Memory Training in the classical Greek model takes abstract info like numbers, concepts etc. and turns them into images then links them together by making those mnemonic images interact.  Ancient Greeks called this the “memory theater”.  This is one of the most neglected keys to unlocking incredible learning potential!”

The discussion was about Super Memory Review, — an incredible review system that develops memory and helps children and adults alike expand their memory potential. This system of memory development uses only natural memory, it is simple, organic, uncomplicated and it works. The whole idea is to note an important point to remember  and then review it on this schedule:

One Minute, One Hour, One Day, One Week, One Month, One Year and Every Year until mastered!

Simple enough to remember and fairly easy to implement, this principle proved apparently was used by some of the greatest thinkers and geniuses, helping them to retain memories and keep their minds stimulated and challenged.

It is not just about remembering everything you’ve seen or learned, it is about enabling children to benefit the most from their experiences and being able to apply them easily at any time.

Dr. Jones continued: “Review what you did the day before, and what you learned on the same day the week, month, and year before.  That is 6 minutes of review daily if you stick to the one minute summary principle. “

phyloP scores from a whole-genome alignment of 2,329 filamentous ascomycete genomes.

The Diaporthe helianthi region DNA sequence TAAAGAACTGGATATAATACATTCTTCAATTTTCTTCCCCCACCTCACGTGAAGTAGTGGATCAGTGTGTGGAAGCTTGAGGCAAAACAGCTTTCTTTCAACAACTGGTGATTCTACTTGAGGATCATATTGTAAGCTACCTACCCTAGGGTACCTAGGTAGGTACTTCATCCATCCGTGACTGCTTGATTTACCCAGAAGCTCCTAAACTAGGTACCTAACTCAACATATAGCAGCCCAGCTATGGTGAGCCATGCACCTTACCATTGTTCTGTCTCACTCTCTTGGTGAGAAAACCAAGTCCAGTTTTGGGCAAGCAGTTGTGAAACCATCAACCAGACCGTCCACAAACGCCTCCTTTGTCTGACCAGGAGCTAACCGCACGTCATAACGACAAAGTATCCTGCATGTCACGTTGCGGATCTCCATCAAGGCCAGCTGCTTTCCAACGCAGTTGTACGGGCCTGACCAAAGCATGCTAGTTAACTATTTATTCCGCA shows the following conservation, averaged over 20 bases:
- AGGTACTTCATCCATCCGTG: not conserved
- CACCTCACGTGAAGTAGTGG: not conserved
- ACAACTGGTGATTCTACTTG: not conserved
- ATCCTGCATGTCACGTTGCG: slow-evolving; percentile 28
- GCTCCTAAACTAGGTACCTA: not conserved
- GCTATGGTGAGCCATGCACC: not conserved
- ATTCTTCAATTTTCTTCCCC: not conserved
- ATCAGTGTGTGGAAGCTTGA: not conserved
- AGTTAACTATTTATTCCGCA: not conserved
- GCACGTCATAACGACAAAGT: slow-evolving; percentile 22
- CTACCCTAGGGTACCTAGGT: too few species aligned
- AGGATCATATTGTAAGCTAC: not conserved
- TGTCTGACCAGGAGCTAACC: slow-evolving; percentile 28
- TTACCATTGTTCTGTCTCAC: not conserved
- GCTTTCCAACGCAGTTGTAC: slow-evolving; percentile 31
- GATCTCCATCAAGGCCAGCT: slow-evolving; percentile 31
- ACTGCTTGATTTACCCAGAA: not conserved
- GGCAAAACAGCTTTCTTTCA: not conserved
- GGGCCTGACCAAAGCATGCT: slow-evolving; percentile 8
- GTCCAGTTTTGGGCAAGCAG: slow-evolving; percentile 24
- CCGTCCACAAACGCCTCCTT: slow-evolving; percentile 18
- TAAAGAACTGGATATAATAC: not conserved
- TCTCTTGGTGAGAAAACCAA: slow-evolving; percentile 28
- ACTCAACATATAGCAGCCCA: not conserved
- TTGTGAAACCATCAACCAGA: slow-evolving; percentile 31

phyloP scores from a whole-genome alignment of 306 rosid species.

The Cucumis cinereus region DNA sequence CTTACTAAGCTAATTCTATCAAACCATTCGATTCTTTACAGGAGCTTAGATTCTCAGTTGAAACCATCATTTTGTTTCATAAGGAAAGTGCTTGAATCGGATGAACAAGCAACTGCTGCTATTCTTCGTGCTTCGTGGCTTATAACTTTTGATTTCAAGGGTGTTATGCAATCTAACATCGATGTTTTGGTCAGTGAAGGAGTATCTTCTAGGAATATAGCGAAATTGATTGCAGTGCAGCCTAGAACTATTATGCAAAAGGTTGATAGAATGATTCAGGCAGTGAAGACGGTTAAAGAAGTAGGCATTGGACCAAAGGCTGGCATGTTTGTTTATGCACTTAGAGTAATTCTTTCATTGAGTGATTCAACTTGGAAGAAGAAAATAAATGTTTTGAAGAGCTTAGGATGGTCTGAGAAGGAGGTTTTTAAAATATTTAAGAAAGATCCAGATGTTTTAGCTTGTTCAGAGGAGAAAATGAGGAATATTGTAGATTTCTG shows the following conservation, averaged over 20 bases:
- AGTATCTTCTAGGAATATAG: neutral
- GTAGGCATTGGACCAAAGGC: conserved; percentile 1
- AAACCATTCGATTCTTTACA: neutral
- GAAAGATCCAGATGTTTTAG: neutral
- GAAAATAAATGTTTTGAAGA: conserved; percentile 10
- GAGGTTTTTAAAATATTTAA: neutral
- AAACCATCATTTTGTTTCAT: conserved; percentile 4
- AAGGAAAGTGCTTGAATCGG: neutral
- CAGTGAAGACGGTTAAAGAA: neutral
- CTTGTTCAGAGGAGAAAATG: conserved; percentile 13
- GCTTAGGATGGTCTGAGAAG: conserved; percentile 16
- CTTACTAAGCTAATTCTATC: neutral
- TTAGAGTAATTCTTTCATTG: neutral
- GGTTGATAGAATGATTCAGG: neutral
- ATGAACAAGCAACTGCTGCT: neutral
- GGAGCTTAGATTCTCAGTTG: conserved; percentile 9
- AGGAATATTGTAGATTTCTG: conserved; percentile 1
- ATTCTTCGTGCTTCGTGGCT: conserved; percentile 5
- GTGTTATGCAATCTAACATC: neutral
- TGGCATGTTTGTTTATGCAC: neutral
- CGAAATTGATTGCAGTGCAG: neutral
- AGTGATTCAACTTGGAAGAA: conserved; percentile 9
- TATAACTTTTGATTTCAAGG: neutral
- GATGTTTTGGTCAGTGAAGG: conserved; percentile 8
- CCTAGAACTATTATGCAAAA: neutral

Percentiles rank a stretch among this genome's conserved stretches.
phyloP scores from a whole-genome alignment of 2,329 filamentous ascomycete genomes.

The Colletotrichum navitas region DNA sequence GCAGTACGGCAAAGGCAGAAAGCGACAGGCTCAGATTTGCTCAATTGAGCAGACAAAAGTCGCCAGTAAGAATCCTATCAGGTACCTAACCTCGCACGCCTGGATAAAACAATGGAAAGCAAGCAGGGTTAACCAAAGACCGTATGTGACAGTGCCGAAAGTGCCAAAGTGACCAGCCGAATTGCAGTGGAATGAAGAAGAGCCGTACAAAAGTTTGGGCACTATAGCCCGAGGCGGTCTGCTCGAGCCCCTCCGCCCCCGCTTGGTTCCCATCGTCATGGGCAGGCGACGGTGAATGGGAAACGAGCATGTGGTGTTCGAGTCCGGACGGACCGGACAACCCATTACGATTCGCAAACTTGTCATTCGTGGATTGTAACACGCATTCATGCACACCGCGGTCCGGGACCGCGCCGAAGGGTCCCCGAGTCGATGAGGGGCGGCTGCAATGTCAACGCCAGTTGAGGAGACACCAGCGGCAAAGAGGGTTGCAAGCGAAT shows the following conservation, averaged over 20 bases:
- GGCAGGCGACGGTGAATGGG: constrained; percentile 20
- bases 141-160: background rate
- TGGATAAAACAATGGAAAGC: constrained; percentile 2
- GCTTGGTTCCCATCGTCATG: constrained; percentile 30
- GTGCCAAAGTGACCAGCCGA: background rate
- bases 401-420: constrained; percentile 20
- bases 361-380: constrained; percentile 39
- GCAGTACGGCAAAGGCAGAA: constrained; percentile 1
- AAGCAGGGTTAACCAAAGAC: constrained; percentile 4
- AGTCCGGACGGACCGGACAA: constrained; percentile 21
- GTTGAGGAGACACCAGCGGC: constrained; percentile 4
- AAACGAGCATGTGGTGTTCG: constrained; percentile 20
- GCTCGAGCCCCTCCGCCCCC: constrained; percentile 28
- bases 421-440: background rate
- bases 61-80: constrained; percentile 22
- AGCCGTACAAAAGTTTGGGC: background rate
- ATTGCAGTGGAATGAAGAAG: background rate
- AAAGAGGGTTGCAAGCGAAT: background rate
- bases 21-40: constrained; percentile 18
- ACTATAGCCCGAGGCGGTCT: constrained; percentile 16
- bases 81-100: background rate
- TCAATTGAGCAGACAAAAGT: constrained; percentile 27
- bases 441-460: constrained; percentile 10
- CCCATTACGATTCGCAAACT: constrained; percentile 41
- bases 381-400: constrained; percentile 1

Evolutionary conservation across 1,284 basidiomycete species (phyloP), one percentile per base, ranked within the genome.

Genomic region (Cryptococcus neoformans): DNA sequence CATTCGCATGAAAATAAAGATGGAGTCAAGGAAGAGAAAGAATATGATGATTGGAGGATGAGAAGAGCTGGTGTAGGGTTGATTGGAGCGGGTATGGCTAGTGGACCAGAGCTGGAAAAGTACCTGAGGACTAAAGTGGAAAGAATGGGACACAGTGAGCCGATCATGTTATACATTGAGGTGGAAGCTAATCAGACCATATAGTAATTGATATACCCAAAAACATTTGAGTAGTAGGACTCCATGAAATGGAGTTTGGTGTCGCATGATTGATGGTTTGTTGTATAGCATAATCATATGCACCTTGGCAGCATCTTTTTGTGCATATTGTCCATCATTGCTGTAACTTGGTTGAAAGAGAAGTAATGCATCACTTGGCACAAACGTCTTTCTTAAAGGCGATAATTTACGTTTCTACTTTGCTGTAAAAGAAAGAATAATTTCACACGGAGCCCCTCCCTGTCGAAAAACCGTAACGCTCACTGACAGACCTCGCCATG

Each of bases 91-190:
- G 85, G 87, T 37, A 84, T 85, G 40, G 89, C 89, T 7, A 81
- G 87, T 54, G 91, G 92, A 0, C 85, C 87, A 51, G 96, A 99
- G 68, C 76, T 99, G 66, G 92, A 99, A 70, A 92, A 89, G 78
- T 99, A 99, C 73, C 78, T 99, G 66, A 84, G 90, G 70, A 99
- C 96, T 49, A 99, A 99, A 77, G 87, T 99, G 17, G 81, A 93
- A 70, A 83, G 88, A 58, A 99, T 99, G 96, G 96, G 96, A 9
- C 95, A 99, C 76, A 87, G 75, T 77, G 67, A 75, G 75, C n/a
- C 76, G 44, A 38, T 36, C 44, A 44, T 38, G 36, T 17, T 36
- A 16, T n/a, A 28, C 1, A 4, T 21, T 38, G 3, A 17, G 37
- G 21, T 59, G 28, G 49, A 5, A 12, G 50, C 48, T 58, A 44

That was another “AHA” moment for me. Unbeknownst to us, while having fun as a family, we were giving our young children the best gift we can possibly give.

Yes, they will remember! And they will be able to use these precious bits of knowledge at different times throughout their lives. Traveling will make them better young adults and will help them to find their own place in this multicultural world, it will provide them amazing experiences and the best schooling possible, it will make us closer as a family, and will build the bridges between them and other cultures.

For more on this fascinating topic “Traveling with young children, will they even remember?”, check the ‘straight out of the creative oven’ articles of some of the amazing families, who travel the world with their children, world-school and explore: